Talking while chewing: Speaker response to natural perturbation of speech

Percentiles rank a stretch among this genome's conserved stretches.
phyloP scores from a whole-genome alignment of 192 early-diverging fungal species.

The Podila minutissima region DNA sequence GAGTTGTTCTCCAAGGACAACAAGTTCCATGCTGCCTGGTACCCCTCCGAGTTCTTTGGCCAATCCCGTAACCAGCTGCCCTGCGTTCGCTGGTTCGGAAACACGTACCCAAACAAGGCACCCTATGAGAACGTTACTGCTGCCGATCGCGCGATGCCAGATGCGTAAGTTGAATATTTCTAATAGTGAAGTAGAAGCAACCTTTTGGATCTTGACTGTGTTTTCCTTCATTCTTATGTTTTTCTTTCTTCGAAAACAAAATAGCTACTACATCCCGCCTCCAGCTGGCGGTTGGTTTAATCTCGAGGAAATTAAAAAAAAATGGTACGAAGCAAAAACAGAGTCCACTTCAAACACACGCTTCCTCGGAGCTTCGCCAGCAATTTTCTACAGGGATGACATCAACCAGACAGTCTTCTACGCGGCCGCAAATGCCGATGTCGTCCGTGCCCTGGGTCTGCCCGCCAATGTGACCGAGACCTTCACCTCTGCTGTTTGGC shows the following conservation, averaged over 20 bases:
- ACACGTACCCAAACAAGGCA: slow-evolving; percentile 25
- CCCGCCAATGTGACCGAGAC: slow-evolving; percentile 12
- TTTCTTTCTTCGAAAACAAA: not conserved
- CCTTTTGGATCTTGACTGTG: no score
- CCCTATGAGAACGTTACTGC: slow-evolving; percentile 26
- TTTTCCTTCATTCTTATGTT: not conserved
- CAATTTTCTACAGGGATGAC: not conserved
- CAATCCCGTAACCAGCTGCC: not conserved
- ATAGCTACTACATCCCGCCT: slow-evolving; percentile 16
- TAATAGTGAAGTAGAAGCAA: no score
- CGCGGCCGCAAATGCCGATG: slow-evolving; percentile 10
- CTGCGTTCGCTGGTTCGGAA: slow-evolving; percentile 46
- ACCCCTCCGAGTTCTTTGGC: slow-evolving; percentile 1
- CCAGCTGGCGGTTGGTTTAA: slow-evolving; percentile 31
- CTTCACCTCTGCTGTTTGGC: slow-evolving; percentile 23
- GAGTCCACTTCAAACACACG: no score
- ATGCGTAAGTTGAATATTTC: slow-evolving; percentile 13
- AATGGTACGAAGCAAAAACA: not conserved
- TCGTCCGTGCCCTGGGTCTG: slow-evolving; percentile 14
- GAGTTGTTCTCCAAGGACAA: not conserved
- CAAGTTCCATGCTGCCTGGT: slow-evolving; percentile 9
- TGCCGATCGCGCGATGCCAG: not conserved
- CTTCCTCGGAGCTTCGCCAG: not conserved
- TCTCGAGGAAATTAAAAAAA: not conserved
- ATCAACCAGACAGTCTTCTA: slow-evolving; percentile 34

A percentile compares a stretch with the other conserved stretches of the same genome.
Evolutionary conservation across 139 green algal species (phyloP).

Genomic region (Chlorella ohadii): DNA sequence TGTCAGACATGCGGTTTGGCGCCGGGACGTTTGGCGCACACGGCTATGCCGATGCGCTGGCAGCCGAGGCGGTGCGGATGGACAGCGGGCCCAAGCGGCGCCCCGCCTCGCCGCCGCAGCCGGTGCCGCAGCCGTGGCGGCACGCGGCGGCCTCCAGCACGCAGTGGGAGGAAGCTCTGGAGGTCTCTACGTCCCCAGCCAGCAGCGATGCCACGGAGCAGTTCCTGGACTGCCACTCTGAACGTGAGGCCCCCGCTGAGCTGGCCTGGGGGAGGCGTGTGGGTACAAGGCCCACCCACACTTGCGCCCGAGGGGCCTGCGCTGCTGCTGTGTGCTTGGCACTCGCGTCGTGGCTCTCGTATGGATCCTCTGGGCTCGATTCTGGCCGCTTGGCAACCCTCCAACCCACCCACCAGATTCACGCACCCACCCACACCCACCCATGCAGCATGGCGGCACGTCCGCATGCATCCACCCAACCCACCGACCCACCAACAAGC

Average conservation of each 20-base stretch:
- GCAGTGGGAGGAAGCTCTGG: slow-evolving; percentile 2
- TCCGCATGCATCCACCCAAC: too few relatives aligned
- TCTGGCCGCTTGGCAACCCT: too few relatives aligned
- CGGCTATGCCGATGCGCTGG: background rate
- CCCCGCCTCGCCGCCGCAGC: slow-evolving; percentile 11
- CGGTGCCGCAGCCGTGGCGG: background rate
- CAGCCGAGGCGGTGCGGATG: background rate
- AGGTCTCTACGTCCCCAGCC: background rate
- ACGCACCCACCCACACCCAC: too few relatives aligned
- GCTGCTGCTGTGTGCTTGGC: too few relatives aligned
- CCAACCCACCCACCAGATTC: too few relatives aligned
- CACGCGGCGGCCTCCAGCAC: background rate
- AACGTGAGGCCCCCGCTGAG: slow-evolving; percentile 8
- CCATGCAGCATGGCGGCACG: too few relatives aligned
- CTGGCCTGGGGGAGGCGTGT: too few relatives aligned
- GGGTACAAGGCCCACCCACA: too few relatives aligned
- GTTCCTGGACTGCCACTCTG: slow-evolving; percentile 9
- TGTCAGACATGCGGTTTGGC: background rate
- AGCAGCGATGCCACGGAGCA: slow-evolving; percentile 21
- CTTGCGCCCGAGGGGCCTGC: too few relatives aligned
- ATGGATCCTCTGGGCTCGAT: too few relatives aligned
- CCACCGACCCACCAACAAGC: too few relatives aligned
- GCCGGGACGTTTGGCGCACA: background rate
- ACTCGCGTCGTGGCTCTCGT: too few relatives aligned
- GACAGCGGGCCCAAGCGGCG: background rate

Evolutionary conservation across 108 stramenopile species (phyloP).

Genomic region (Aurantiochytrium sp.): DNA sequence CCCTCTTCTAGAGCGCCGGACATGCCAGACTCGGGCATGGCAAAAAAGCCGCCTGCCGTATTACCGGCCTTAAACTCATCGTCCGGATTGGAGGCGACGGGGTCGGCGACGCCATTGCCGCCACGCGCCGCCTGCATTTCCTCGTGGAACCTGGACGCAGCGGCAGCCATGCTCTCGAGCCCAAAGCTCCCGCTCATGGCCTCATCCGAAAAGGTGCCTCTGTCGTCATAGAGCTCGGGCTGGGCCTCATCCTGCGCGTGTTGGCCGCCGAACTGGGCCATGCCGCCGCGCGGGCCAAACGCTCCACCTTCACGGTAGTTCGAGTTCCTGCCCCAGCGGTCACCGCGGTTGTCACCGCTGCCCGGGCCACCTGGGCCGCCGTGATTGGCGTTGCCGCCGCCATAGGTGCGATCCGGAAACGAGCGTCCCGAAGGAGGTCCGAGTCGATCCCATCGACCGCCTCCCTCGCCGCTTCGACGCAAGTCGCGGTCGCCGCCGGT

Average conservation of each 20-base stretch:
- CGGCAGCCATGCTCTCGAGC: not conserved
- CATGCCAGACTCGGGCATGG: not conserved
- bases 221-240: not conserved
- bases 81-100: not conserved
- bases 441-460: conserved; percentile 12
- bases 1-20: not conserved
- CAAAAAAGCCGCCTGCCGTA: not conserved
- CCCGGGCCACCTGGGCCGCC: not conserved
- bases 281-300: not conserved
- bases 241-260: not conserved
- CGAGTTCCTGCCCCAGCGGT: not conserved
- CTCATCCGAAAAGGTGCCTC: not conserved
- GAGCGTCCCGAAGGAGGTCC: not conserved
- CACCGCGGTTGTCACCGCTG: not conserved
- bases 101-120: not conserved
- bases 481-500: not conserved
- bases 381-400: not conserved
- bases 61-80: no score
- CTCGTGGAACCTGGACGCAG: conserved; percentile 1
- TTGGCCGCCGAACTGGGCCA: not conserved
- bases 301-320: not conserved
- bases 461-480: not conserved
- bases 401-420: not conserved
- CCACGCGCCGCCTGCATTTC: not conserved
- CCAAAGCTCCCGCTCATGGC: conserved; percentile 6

AbstractA study was conducted to investigate the acoustic and articulatory effects of chewing during speech. The proposed that speakers in control of this type of highly complex articulatory perturbation during speech were to show evidence of optimizing to maintain acoustic-auditory speech goals. Acoustic distinctions were expected to be maintained between sibilants when perturbation forced significant articulatory differences in tongue shape. The stimuli consisted of the carrier phrase 'I'm a-----', followed by one of the three words containing the phonemes of interest, such as 'saw', 'shaw', or 'raw'. Stimuli were presented in four blocks for each condition of the investigations, with each block containing four repetitions of each word, resulting in 32 tokens for each word.
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